In Summation

This post is getting quite long, and I’ve hit the character limit for posts on here before (ahem Legion thread). So I’m going to cut this off here for now. If you come up with timing API use-cases, issues with the current one, or solutions to either of the previous two items, please post them below. Also, if anybody wants to know the call order of State methods now you know where to direct them!

2 Likes
(Andrea Catania) #2

This is a really important discussion, which I could also attach another problem that is quite related but let’s first try to fix these three issues without flood this topic.

Assumption:

Have a fixed delta time is mostly useful and required for the physics stability, all the other cases that come to my mind are really tiny corner cases.

Considering the above statement, the fixed delta time is related to the physics engine.

Batch System

This consideration removes the need to have a fixed_update, coded directly in Amethyst, resolving the three problem in a shot.

Once the physics is finally integrated in amethyst there will be a mechanism to step the physics and all its related systems with a fixed delta time.

The actual amethyst_physics use a Batch System (more here) which is a dispatcher. This System takes the Amethyst dynamic Delta Time and dispatch the physics and its systems N times (Check it here).

This mechanism doesn’t suffer of spiral of death and fully support parallelism.

Legion or Shred, the fixed delta time processing must be supported by the dispatcher itself, like it is done with the Batch System, because in this way we can take 100% advantages of parallelism keeping the ECS design pattern.

(Kae) #3

A perhaps strange idea: what if there is no built-in fixed_update, but you could register dispatching that happen at ticks of clocks? Clocks can be hierarchical (with modifiers relative to parent), non-linear, and with fixed or variable length time steps. What is commonly called “fixed update” is then a child clock to the “global” real-time render clock (which is driven by sampling real elapsed time at each display sync) with a fixed-length time step.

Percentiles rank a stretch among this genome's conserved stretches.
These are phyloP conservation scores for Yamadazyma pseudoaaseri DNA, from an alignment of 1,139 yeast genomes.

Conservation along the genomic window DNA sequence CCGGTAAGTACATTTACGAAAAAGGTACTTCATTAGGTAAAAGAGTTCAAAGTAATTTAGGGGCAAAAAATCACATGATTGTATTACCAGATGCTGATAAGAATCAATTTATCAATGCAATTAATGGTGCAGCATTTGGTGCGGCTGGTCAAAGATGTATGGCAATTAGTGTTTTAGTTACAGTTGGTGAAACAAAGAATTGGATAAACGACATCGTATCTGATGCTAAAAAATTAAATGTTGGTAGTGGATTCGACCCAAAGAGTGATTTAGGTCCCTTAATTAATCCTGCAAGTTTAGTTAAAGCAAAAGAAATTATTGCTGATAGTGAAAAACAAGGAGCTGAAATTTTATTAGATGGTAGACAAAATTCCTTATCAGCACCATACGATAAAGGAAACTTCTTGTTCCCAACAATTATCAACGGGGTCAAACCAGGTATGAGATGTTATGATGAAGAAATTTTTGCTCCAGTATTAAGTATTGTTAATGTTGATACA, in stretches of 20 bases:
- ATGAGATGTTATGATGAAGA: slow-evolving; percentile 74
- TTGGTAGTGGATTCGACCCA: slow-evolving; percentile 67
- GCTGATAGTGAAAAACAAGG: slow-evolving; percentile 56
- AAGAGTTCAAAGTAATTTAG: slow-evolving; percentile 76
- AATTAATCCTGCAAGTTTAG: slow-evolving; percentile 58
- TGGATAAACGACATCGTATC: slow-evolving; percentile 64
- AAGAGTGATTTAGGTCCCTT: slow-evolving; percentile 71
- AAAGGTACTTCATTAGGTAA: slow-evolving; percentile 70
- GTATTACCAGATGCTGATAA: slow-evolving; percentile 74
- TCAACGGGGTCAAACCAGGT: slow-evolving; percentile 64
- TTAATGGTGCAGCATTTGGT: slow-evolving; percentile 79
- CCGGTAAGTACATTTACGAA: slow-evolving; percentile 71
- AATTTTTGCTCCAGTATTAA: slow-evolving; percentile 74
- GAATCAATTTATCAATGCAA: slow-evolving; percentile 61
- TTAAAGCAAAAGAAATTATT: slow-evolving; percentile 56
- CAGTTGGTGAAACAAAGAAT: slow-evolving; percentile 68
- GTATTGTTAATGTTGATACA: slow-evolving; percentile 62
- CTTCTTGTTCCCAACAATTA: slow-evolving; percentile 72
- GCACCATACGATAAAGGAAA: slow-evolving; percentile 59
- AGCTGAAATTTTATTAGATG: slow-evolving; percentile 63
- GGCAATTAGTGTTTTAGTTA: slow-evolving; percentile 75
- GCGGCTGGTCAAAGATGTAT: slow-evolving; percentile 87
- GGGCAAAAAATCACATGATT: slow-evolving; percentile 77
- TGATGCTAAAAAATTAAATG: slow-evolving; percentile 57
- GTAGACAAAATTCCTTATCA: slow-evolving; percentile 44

This would also tie in well with dispatching simulation updates from a clock that is defined by an offset to the global render clock, where the offset is controlled by a networked state replication layer to facilitate “deterministic” simulation updates.

1 Like
(Andrea Catania) #4

The idea of the batch dispatcher is exactly this

(Kae) #5

Batch dispatcher seems to deal with the specific case of dispatching N times, which does not really cover all of what I mentioned

Mechanism to sub-dispatch group of systems
(Andrea Catania) #6

Yep, correct; basically the Batch is able to dispatch N times but the user is able to define the logic that determines the value of N.

So you can define your batch controller and dispatch the systems based on a customized timer (that can be delayed, slowdown, per event, hierarchical, dilated, fixed, pausable) or based on the gameplay events, or based on anything basically.

So we don’t really need to provide “special use cases” directly on the clock management, because the user is already able to control it.

By the way, it’s also possible to nest batch systems one under the other.

(Kae) #7

An issue that arises that makes it relatively complex is that, if the physics clock should tick twice in a frame, and gameplay sim or something else ticks on the same frame, you may need to tick the gameplay sim in-between the physics ticks. It’s not as simple as finding out how many times you should tick and then dispatch that many times without controlling for dependencies.

This complexity I think warrants a built-in system for solving the problem.;

2 Likes
(Andrea Catania) #8

You can have multiple batch systems, and you can nest them as you like, and you can decide how to tick these (So it’s not necessary add a batch under the physics batch, but you can have your own timer). A batch is a system with a bunch of dependencies that are derived from its child; check the system dependencies is already a solved problem in shred.

Not sure that I understand the problem that you are arising, but if you think to have better solutions, please go ahead I’ll support you.